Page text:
“Making butane honey oil is a highly dangerous thing to do, because butane is highly volatile. That should be done in a laboratory,” she said. One of the problems associated with BHO labs is that they are often created in unsafe environments, such as garages and sheds that contain other materials that could easily ignite.
“The gas is heavier than air and pools in low-lying areas near possible ignition sources,” Chico Police Chief Mike O’Brien told the Chico City Council in June.
Indeed, most people agree that using butane to concentrate cannabis is both dangerous and unhealthy.
“With concentrates, like honey oil, if you do the process well, you’ll inhale vapors but you’re not getting all the particulate matter [that you would find in smoking the plant],” MacKenzie explained. When it comes to butane extraction, however, it’s nearly impossible, especially considering most BHO labs are clandestine, to ensure that no butane remains in the oil. “If it’s got butane in it, and you’re not successfully getting all the butane out of it, then where’s the benefit?” she said.
Back to the Saeidah family. The raid and its aftermath were not entirely straightforward, which makes their situation notable. For one, the initial incident yielded three arrests, of the elder Nizar (43) and Mahmoud (34), as well as 21-year-old Ehab.
Turns out, Ehab’s arrest was not part of the plan. He’d been confused with his younger brother, Iyad.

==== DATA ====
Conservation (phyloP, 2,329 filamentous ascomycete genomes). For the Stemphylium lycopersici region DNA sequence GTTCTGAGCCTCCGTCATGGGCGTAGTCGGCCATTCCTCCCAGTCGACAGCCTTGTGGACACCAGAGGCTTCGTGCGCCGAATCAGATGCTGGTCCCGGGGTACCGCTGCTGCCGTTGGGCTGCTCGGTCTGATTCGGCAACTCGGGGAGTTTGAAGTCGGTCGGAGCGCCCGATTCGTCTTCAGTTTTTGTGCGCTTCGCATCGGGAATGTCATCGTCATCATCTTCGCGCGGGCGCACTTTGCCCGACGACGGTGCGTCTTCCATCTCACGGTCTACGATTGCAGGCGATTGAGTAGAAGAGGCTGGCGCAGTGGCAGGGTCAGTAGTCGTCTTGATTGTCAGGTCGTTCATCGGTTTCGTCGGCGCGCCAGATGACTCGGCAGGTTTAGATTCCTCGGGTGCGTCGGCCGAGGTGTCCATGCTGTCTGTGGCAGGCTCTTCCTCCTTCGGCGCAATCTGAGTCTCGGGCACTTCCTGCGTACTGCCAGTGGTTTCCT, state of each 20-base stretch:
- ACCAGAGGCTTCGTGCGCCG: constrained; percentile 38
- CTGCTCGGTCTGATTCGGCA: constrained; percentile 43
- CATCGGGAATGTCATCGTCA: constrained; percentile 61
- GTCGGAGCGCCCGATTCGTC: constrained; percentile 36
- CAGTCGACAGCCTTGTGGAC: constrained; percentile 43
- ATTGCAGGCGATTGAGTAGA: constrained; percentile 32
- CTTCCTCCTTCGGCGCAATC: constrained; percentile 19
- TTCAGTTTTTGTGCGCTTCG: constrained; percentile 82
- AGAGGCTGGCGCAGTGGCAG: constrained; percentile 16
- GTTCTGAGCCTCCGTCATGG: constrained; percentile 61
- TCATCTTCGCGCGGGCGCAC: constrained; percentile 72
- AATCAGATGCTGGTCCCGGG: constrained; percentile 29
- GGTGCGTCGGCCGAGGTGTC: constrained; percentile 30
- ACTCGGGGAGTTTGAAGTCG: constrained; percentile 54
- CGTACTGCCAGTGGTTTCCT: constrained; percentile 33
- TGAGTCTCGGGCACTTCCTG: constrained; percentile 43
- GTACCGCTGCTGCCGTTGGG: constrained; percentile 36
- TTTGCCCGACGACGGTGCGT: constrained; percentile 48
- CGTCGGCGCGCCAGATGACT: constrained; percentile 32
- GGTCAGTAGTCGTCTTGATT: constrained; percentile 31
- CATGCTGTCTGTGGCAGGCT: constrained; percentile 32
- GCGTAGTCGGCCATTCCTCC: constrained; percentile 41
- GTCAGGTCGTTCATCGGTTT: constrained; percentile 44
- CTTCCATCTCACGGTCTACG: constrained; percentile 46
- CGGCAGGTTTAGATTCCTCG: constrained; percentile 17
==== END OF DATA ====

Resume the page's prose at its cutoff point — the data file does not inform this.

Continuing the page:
“Ehab rather convincingly denied having had contact with the undercover agent, but then made other admissions that caused him to be arrested,” Ramsey explained. “Later the next day, when Iyad was popping off on television, the undercover agent happened to be watching. He said, ‘That’s the guy I had talked to.’”
Iyad had been part of a small protest group gathered outside the Dungeon following the raid and initial arrests. He was interviewed on Action News Now, and was filmed threatening the television station’s management. A CN&R reporter was on the scene the following day, interviewing protesters, when Iyad returned. Thinking the CN&R reporter was with the same TV crew, he again expressed anger, this time saying, “I might just come down and shoot a whole motherfucking news station …”
The CN&R reported the threat. Iyad subsequently turned himself in to police and has been charged in connection to the honey oil equipment as well as for making criminal threats.
None of the Dungeon employees were charged with selling butane, though the undercover agent was buying “master cases,” which include 96 cans each, of the gas, according to Ramsey. He said the sale took place before the law restricting butane sales passed in Chico.
As Iyad told Action News Now, selling the honey oil machines is very common, Brolin said. “Everybody sells that shit. You won’t find it at a professional dispensary, but so many head shops sell that equipment. There is nothing special about these guys,” he said. “My hope for them is that they don’t face any criminal charges, just some really serious fines. It’s dumb—you shouldn’t have butane laying around, selling it to kids who are going to blow themselves up.”